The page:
Sales Success: Here Today And Gone Tomorrow?


If I had to re-title this post I’d call it, “Sales Success:  Focus On The Long Game!

And, that, in a nutshell, is why I don’t play Poker…

When it comes to sales and business development you can break the players down into two camps.

In Camp 1, you have the transactional business people.  They are laser focused on today’s sale and today’s dollar.  They believe that if they don’t separate their prospect from their cast RIGHT NOW or if their prospect isn’t in a buying position today that they will fail out of business and starve to death.

It is POSSIBLE that I am exaggerating for effect  🙂

What are the hallmarks (would symptoms be a better word?) of someone afflicted with TRANSACTION-ITIS?

  • They watch the sales-movie-classic Glengarry Glen Ross as sales training (I am tempted to launch into a rant about Hollywood’s depiction of business in film but I am going to demonstrate restraint and let the moment pass)
  • They STILL believe ABC (Always Be Closing) is an effective sales approach (Hello, 1970 is calling…)
  • Their presentations and sales dialogue is focused on their company/product/service/theselves, NOT the prospect’s wants and needs
  • They maintain control during prospecting dialogue (cold calls, initial conversations, etc.) instead of allowing the prospect to add input
  • They hold their prospects and customers in contempt, feeling that they don’t understand their own needs
  • They prefer MONOLOGUE to DIALOGUE as it more easily allows them to maintain control of the conversation

In camp 2 you have the Entrepreneurs and Salespeople who understand that they can create long-term revenue streams by investing the time and energy to develop a successful business relationship, a partnership, with their prospects.  Moving them from prospect to customer and from customer to “Community.”  I talk about this in some detail in this Podcast Episode.  What are the characteristics of this camp:

  • They strive to attain “Trusted Advisor” or “Industry Partner” status with their prospect
  • They are seeking, and constantly working towards, an equal status with their prospects and customers.  Not above or below, but equal
  • They focus on customer-centric DIALOGUE not feature/benefit laden MONOLOGUE
  • They acknowledge that their prospect may not (statistically is PROBABLY not) ready to purchase today and they are prepared for this by having a systematic lead nurturing program to constantly add value to that prospect until they are in a buying position
  • Understanding that they will be involved with this prospect/customer for a long time they focus on the relationship and ensuring that it is strong.  They invest the time to develop and nurture that business relationship
    • PROTIP:  ALL long-term business relationships are built on two things: TRUST & SUCCESS
  • They aren’t afraid to give the prospect control during conversations.  Letting them know that they can end the call or contact at any time (Paradoxically, the more in control a prospect feels the LESS likely they are to END a call, as they don’t feel pressured)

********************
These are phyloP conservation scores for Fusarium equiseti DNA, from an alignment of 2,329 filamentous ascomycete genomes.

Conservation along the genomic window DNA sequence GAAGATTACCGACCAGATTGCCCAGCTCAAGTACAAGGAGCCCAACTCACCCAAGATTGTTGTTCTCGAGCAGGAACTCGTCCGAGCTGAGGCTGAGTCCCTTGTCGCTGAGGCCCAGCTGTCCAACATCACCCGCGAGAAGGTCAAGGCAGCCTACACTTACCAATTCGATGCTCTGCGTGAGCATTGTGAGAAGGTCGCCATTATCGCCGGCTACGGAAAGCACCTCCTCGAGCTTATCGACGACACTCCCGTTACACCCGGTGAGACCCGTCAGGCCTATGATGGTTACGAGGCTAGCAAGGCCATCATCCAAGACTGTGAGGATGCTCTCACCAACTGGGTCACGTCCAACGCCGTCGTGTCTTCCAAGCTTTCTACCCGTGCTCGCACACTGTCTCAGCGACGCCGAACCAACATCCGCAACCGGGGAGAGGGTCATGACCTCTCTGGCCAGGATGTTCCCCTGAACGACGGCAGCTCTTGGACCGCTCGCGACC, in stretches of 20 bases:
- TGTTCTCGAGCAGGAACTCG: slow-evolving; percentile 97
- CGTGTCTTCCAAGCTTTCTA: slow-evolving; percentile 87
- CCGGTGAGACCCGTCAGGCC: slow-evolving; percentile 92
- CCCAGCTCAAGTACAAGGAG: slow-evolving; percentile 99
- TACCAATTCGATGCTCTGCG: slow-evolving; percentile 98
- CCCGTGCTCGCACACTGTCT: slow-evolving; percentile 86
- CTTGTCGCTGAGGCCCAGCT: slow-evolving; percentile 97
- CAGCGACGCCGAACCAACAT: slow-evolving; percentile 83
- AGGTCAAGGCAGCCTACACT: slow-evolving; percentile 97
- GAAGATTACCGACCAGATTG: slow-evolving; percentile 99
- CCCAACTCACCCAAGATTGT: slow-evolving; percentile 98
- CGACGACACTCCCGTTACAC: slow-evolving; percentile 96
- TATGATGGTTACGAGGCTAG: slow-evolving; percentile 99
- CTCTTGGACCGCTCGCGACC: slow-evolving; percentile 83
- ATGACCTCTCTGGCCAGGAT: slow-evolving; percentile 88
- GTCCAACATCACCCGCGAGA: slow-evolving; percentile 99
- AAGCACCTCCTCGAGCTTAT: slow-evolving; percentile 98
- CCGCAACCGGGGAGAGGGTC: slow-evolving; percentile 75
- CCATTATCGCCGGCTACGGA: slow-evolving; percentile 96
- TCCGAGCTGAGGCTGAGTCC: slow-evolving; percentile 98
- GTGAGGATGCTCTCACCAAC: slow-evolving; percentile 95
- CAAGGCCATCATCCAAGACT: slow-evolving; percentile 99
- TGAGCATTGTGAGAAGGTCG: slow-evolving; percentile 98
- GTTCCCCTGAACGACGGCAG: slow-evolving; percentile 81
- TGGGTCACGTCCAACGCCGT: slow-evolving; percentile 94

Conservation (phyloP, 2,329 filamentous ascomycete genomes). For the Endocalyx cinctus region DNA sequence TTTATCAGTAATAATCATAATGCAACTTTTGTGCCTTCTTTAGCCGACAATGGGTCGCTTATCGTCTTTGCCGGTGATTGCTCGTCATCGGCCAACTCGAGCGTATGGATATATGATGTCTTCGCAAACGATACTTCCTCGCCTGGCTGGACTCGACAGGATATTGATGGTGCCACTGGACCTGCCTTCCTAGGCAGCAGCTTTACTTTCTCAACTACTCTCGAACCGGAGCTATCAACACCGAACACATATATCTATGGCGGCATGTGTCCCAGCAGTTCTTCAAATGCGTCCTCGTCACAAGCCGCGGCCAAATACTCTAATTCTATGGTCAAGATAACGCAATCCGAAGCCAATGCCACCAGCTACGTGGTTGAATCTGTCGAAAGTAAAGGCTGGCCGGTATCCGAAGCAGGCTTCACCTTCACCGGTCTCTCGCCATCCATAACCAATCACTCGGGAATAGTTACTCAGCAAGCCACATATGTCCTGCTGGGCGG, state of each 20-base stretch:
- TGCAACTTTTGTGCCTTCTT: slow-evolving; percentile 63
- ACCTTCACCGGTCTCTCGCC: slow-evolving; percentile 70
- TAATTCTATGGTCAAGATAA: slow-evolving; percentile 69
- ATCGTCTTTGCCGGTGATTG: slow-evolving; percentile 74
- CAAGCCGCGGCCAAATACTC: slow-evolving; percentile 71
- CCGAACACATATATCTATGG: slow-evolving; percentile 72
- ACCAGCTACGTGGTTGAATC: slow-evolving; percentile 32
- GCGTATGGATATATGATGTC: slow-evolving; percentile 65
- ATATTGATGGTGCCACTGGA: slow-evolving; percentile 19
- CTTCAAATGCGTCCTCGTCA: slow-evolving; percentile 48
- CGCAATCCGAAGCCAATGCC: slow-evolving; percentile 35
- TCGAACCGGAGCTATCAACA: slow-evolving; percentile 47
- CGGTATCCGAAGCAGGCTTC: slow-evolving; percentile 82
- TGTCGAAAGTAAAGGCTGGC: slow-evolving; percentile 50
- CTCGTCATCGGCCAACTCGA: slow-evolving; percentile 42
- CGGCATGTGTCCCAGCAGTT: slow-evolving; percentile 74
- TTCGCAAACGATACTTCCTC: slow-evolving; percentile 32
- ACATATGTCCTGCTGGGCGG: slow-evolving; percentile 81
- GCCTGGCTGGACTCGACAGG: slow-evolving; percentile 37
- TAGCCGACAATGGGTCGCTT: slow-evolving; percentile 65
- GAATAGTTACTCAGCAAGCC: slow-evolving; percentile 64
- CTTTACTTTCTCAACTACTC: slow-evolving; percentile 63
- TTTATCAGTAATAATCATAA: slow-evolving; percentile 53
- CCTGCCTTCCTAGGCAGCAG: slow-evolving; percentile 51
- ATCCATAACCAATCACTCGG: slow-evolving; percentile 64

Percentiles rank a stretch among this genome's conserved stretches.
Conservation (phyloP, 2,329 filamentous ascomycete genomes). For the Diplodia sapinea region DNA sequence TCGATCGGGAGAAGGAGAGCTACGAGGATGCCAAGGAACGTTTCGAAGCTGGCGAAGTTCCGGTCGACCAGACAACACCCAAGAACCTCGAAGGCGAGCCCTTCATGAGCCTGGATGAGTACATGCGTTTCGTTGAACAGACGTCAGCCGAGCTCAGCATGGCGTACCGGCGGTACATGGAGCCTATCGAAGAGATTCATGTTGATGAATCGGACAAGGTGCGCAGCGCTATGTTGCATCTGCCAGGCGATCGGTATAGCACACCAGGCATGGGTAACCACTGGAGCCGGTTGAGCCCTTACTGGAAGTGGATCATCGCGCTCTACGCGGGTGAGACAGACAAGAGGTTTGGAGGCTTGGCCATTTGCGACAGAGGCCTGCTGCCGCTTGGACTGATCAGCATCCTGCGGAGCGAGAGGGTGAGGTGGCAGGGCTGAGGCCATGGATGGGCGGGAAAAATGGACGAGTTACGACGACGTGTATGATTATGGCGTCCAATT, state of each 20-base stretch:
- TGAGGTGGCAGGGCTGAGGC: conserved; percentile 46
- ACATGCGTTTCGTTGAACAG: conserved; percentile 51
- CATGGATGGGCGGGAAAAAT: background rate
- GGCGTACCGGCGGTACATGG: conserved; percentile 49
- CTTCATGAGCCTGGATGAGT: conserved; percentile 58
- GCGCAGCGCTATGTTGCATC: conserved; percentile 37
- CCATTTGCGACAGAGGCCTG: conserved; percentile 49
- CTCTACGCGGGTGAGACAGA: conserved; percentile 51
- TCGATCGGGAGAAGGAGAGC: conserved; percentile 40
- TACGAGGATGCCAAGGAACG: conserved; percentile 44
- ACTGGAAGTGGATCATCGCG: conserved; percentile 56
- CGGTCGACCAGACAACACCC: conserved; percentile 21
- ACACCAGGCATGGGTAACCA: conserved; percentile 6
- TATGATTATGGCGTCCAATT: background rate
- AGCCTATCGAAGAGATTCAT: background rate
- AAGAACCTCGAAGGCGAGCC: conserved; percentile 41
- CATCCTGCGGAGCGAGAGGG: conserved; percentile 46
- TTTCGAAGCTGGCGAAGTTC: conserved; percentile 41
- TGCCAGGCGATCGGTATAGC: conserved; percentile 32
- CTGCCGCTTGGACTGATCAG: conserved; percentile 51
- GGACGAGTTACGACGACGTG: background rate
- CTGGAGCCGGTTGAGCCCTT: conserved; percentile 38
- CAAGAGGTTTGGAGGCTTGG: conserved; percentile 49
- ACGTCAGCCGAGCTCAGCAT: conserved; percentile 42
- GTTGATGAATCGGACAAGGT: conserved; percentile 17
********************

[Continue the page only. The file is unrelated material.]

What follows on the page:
• They understand that dealing with client and prospect objections isn’t about “forcing” or “pushing” them in a direction.  It is ENTIRELY about understanding what is holding that prospect back and either offering them additional information to come to a different decision OR uncovering the question they need answered in order to move forward
  • They understand that sometimes it is better to strategically leave money on the table than to squeeze every bit of currency out of the individual transaction that they can


You can shear a sheep many times but only skin it once!

That lead sheep looks angry, suddenly this feels like a bad idea

       That lead sheep looks angry, suddenly this feels like a bad idea…

Now, it is possible that you are detecting my position on which Camp I recommend that you put your tent in.  But, just in case you are missing it: JOIN CAMP 2!!!

Too many sales Entrepreneurs are overly fixated on the, “short game,” and allow themselves to get trapped in today’s money instead of true success by focusing on the long game where they can make a real difference and contribution.  That short-sightedness robs them of long-term, profitable relationships that can give them the kind of sustainable and scalable revenue streams that they can build their businesses on.

Please don’t misunderstand, I know that revenue rules the roost (especially in Start-ups and early cycle businesses) but it is critical that we keep an eye on tomorrow.  It isn’t a matter of “sacrificing today for tomorrow.”  It IS a matter of ensuring that we are doing what is right for our customer AND ourselves (Think Win/Win ~ As always, Thank you for your 7-Habits Mr. Covey!).

Keeping this philosophy front of mind, I acknowledge fully that there is a time to “close” but if you are focusing on your sales process and adding value consistently to your interactions with your audience then the “close” comes as a natural byproduct of those things.  It doesn’t need to be forced.  Finessed yes, but not forced!  😉

Does that make sense?  -If not then let’s talk about it in the comments below!


That brings us to this week’s challenge:

  • Knowing that we are likely to find our prospect well before they are ready to buy or move forward with us create a systematic lead-nurturing program/plan that allows you to (again SYSTEMATICALLY!) keep in contact with your prospects/audience in a way that will add value to them and help to develop the nascent relationship into one of equals where they view you as a trusted advisor or an industry partner.


As always, thank you for stopping by!

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Thanks again,



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